Alfred John Brown
|Alfred John Brown|
|Died||After 16 May 1919|
Royal Air Force
|Unit||Royal Sussex Regiment
No. 24 Squadron RAF
No. 23 Squadron RAF
|Battles/wars||World War I|
World War I
On 3 March 1917, second lieutenant A. J. Brown was seconded from the Royal Sussex Regiment to the Royal Flying Corps. He became a flight commander in No. 24 Squadron in December 1917. (Appointment to command a flight customarily carried a temporary promotion to the rank of captain.)
On 11 January 1918, he was promoted to lieutenant and stayed seconded. By the date of his promotion, he was already a successful aerial warrior with two victories to his credit while flying an Airco DH.5. He would score five more quick victories in early March 1918 while flying a Royal Aircraft Factory SE.5a. On 15 March, he was withdrawn from combat for a rest.
- 2nd Lieutenant (Temporary Captain) Alfred John Brown, Royal Sussex Regiment, and Royal Flying Corps.
- "For conspicuous gallantry and devotion to duty. While on patrol work he and his patrol attacked two enemy two-seater machines, one of which was driven down out of control, the other being seriously damaged. On the following day he attacked a hostile reconnaissance machine, which he forced to land in our lines. On a later occasion he volunteered to attack a hostile aerodrome in foggy weather. He dropped four bombs from a height of 200 feet which blew in the sides of one of the hangars, and then attacked horse and motor transport on the road, finally engaging enemy troops in the main street of a village with machine-gun fire. He has shown great skill and daring as a leader of offensive patrols."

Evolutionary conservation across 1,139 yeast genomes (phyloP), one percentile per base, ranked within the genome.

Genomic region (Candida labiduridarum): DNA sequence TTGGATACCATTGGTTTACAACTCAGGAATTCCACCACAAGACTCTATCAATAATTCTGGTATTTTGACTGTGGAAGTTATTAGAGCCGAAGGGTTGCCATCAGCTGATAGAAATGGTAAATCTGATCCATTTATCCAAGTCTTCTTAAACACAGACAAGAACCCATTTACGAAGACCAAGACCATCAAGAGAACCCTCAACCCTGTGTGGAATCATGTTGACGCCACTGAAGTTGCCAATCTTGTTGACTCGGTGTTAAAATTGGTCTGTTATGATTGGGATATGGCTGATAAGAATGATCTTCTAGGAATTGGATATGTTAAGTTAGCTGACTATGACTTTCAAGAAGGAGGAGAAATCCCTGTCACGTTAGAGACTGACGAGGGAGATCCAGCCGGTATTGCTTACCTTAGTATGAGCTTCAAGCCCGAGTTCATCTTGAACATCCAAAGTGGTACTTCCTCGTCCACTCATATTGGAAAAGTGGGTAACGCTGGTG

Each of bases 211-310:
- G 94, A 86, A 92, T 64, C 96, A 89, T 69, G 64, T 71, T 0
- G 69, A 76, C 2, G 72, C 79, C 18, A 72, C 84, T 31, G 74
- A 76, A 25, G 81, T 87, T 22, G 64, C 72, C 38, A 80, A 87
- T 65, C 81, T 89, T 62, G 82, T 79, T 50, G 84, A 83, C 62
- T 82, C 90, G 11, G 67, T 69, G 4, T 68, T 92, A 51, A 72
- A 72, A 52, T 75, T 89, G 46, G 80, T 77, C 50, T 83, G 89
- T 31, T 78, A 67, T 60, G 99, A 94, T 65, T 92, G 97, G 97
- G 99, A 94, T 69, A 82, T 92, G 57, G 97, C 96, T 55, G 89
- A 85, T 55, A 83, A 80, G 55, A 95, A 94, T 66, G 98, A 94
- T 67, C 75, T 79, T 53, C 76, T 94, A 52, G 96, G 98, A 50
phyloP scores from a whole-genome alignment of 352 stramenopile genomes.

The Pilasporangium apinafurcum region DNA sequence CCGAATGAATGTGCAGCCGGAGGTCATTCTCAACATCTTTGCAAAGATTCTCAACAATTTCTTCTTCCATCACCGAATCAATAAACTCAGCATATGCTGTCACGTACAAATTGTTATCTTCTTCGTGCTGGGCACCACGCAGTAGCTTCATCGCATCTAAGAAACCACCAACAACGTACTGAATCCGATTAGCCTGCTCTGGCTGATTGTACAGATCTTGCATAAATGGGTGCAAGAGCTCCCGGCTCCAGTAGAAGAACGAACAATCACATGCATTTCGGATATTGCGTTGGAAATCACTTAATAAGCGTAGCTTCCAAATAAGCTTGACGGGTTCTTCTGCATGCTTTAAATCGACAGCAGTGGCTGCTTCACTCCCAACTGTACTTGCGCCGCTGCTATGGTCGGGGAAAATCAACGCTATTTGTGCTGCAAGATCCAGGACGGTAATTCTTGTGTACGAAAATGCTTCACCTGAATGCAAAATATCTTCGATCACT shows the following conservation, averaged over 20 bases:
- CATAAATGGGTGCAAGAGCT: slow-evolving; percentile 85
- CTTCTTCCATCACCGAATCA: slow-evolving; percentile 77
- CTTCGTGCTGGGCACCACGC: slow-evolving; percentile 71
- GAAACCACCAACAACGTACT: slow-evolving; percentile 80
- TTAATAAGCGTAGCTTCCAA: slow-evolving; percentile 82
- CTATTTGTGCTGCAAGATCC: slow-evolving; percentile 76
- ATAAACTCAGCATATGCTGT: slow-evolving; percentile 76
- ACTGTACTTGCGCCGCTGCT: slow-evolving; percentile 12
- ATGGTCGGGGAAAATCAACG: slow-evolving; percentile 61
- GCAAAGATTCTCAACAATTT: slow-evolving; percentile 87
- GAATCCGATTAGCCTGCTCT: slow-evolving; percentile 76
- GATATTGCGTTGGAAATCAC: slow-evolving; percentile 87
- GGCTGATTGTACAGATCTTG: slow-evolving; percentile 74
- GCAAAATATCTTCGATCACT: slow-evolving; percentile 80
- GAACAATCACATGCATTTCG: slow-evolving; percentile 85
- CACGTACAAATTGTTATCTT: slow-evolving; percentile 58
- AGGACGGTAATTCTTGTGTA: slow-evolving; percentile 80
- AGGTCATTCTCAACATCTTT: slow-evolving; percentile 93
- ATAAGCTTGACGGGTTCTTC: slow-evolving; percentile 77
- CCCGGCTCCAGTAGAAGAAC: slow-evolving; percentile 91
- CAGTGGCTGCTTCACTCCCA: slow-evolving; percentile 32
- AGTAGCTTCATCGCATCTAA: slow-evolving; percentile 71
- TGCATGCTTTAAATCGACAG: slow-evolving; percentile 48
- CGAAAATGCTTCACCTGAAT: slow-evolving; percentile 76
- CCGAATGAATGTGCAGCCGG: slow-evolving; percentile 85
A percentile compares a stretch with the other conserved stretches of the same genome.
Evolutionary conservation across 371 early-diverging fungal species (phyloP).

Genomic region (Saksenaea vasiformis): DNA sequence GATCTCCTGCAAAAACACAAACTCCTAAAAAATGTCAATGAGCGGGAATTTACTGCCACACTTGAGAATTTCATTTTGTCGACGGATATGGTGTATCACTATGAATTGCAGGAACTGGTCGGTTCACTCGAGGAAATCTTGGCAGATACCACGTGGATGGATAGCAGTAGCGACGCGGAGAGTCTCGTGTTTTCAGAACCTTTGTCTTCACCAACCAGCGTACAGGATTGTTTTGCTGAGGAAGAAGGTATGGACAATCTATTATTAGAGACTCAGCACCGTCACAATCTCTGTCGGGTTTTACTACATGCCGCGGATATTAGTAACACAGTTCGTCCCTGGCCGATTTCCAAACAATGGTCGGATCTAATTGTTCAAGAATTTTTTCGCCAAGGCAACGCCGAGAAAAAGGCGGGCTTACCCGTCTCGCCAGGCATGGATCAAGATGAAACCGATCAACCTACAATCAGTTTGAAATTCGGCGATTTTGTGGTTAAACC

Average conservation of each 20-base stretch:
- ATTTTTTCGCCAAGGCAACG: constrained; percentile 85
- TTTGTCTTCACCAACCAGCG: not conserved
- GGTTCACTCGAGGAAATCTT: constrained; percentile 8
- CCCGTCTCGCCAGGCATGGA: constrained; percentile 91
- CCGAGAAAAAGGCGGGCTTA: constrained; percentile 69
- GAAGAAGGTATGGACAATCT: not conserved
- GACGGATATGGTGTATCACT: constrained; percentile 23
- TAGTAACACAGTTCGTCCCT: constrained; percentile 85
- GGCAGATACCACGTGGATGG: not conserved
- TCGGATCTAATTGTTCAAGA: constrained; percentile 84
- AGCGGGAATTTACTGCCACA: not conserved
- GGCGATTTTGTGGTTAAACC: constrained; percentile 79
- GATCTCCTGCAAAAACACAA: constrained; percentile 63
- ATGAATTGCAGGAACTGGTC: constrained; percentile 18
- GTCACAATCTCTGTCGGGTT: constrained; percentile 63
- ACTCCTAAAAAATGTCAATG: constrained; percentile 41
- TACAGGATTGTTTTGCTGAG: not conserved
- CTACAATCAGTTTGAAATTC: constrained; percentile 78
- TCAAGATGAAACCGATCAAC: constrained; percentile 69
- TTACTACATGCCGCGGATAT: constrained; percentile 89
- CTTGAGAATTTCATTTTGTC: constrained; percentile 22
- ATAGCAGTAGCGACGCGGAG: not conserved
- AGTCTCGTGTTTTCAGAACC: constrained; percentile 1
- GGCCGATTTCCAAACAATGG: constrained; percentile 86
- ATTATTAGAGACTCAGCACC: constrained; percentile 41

Following the Military Cross award, he would upgrade to flying a Sopwith Dolphin for No. 23 Squadron and score one final victory. His ending victory total for the war was two enemy planes destroyed, and six sent down out of control.
On 31 August 1918, he was one of three members of his patrol that were shot down. He survived the crash landing.
List of aerial victories
See also: Aerial victory standards of World War I
|1||21 September 1917 @ 1705 hours||Airco DH.5 serial number B362||Albatros D.V||Destroyed||Between Anneux and Rumilly, Pas-de-Calais, France|
|2||10 December 1917 @ 1200 hours||Airco DH.5 s/n B4918||Albatros D.V||Driven down out of control||Honnecourt-sur-Escaut, France|
|3||6 March 1918 @ 1015 hours||Royal Aircraft Factory SE.5a s/n C9494||Albatros D.V||Driven down out of control||Saint Quentin, France||Victory shared with Andrew Cowper|
|4||11 March 1918 @ 1315 hours||Royal Aircraft Factory SE.5a s/n C9494||German reconnaissance plane||Driven down out of control||East of Bellenglise, France||Victory shared with Herbert Richardson, Ronald Mark, two other pilots|
|5||11 March 1918 @ 1815 hours||Royal Aircraft Factory SE.5a s/n C9494||Pfalz D.III||Driven down out of control||Ribemont, France|
|6||12 March 1918 @ 1840 hours||Royal Aircraft Factory SE.5a s/n C9494||German airplane||Destroyed||Southwest of Saint Quentin, France|
|7||13 March 1918 @ 1245 hours||Royal Aircraft Factory SE.5a s/n C9494||Albatros D.V||Driven down out of control||Bellecourt, France|
|8||23 August 1918 @ 1859 hours||Sopwith Dolphin s/n D3732||DFW two-seater||Driven down out of control||Between Maricourt and Suzanne, France||Victory shared with two other pilots|
Post World War I
On 12 March 1919, Captain A. J. Brown MC "of the flying branch" resigned his commission because of poor health; however, he retained his rank.
Nothing more is known of Alfred John Brown.
- "Alfred John Brown". The Aerodrome. 2014. Retrieved 21 September 2014.
- The London Gazette: . 22 March 1917.
- Shores et.al. (1997), p.88.
- The London Gazette: . 21 June 1918.
- The London Gazette: . 22 June 1918.
- The London Gazette: . 25 February 1919.
- The London Gazette: . 11 March 1919.
- The London Gazette: . 1 May 1919. Note: Flying officers of the era often held dual commissions–one in their parent regiment, and one in aviation. The two commissions could be in two differing ranks.
- The London Gazette: . 16 May 1919.
- Shores, Christopher F.; Franks, Norman; Guest, Russell (1990). Above the Trenches: A Complete Record of the Fighter Aces and Units of the British Empire Air Forces 1915-1920. London, UK: Grub Street. ISBN 0-948817-19-4.